October Market Update

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October Market Update

Insights from the dealing desk

3 minute read


September Overview


  • European Central Bank raised interest rates 0.25%
  • The Federal Reserve held rates.
  • The Bank of England held rates.
  • Swiss National Bank held rates.


September was another poor month for the pound, losing 4% versus the US dollar, taking the losses to 8.8% since mid-July. The GBP weakness, in general, seems counter-intuitive to many because we finally saw UK inflation drop to a more comfortable level – 6.7% - and the Bank of England paused interest rate hikes for the first time in 15 meetings. Naturally, this would have all felt more like a win for the UK.

However, the key driver of short-term currency strength is interest rates, and therefore, the expectation of lower interest rates hit the pound hard, and we saw GBP/USD fall to the lowest rate since March, and GBP/EUR since May.

The ECB raised interest rates by 0.25% to 4.00% but signalled that this could be the last hike in the current cycle, as they are increasingly worried about a European recession. At the same time, the US Federal Reserve and Swiss National Bank both held rates steady.

The US dollar continues to strengthen despite the US Fed holding rates for the foreseeable future. 

There are various reasons for this, but these are my top three:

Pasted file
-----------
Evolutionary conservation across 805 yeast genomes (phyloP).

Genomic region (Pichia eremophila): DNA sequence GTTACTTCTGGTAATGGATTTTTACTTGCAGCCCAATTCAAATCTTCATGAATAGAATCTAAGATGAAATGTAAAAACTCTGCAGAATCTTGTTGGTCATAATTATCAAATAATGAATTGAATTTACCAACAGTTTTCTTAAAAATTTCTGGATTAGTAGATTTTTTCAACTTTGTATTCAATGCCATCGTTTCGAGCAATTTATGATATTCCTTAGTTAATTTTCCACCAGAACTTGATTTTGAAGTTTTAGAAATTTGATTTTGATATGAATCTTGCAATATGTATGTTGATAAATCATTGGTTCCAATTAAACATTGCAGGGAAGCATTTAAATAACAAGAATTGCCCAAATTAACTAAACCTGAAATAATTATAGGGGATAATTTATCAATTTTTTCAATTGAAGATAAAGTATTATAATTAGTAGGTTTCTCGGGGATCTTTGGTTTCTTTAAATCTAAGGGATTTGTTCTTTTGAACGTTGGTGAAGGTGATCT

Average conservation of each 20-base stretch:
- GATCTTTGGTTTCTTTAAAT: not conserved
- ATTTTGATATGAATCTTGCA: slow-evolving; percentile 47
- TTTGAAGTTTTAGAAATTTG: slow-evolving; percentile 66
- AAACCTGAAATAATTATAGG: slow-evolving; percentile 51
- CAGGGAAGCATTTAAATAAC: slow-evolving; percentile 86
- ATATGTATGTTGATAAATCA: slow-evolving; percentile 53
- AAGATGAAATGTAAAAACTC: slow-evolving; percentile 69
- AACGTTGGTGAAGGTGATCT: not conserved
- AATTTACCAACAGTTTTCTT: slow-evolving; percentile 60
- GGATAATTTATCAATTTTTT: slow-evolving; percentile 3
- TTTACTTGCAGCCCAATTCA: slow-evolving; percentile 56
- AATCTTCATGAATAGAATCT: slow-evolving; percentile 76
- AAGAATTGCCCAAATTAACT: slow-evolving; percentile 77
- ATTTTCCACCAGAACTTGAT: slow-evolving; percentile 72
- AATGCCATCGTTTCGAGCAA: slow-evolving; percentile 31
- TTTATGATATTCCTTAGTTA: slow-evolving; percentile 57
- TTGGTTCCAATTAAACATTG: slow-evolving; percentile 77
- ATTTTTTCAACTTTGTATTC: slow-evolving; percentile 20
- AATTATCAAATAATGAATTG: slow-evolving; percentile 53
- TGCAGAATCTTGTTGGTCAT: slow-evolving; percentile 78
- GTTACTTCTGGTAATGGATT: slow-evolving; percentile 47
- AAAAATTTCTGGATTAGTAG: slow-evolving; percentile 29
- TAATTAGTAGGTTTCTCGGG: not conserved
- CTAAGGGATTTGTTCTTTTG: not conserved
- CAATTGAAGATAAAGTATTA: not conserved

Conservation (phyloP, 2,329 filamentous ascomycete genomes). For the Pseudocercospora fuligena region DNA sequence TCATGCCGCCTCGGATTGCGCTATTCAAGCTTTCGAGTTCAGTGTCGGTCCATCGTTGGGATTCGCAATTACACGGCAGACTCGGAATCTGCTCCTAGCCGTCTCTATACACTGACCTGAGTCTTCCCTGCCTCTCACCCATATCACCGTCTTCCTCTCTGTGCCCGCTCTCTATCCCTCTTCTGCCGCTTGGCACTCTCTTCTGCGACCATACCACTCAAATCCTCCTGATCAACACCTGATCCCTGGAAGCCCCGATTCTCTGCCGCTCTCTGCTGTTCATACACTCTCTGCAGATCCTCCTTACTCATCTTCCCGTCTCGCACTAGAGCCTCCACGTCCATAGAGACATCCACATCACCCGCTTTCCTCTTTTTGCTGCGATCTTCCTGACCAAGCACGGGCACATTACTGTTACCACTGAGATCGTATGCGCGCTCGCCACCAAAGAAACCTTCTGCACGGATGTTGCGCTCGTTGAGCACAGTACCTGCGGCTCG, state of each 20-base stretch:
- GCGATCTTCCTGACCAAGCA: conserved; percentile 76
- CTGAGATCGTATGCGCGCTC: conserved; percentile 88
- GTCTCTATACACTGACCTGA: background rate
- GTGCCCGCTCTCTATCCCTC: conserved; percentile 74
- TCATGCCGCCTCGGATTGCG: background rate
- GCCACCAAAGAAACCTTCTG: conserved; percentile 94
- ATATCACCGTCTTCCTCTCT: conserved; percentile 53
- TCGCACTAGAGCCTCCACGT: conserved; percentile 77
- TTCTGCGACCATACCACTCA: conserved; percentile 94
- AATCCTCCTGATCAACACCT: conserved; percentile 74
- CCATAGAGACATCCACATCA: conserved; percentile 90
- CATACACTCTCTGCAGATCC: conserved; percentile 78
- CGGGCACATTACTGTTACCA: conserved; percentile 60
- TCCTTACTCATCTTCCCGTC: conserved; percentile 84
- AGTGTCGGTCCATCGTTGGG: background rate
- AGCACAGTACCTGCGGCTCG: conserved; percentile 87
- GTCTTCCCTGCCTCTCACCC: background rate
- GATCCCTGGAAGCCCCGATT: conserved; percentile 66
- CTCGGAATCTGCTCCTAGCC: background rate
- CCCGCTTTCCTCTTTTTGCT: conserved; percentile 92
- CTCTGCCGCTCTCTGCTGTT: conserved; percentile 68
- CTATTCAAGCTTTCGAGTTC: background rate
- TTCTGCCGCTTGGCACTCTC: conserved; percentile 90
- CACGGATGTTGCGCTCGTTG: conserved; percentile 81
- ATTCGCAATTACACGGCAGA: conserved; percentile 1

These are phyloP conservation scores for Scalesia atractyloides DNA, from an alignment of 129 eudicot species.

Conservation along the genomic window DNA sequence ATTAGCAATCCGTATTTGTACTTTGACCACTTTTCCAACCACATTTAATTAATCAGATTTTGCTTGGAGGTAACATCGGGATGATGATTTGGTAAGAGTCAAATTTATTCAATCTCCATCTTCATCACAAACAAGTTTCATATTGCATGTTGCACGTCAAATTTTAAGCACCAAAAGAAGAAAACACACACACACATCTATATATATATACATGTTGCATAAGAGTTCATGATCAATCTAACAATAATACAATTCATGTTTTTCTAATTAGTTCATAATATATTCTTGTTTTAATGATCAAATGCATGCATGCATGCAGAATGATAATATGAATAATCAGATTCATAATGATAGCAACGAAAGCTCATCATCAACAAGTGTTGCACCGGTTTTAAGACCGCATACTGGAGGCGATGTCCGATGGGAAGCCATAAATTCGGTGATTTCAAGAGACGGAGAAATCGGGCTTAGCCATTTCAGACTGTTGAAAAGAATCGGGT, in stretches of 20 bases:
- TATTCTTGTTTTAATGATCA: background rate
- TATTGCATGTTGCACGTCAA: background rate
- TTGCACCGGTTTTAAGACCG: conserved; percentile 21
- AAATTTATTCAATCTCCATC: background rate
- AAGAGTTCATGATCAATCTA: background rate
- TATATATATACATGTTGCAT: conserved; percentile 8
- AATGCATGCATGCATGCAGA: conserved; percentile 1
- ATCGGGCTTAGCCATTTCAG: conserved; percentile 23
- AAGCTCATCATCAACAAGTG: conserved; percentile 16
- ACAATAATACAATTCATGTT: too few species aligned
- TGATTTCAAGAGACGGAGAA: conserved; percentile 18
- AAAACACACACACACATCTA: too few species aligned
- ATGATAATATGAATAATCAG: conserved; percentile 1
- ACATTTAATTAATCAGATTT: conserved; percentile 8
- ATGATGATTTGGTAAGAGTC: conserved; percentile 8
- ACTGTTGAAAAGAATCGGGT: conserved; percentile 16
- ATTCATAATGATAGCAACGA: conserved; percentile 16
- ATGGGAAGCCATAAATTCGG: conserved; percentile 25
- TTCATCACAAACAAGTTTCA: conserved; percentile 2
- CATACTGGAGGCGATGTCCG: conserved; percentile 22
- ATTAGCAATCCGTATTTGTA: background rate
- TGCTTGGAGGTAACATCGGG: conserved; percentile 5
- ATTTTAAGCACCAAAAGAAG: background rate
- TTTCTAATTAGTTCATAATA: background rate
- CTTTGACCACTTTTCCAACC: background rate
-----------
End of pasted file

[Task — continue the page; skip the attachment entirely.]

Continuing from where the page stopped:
• The Fed's decision to hold rates was very much expected and, therefore, 'priced in'. On the other hand, the Bank of England's pause came as a relative surprise.
  • The dollar has been subject to 'safe-haven buying' as investors move out of riskier assets with a potential US government shutdown still unresolved.
  • Energy prices soared in September to 1-year highs, and Brent Crude climbed to just over $95 per barrel, adding more fuel to an already raging fire.


October Outlook


  • All eyes on growth and inflation data
  • European Central Bank rate meeting on 26th October
  • US Federal Reserve and Bank of England meetings in early November


October looks to be a quieter month regarding big market-moving data and events. However, we certainly want to avoid getting complacent with the recent volatility we have seen in FX markets. 

Dates to look forward to in the first part of the month are UK GDP, released on 12th October, and US and UK CPI inflation data, released on the 12th and 18th October, respectively. 

These data points will feed into the decision-making processes of the European Central Bank on 26th October and the US Federal Reserve and Bank of England meetings in early November.

Insights from Bloomberg indicate that , and both the Euro and sterling have weakened off the back of this reducing expectation. However, if that likelihood starts to increase due to economic data releases over the coming weeks, it could have a strengthening effect on the currencies, and that is where the potential volatility lies. 

At Moneycorp, we’ll be remaining vigilant with crucial central bank decisions still on the horizon. 

*Source: Bloomberg analytics. Bloomberg takes forecasts from several large banks to give an indication of the market’s expectations of significant central bank decisions

All figures sourced from Bloomberg unless otherwise stated.




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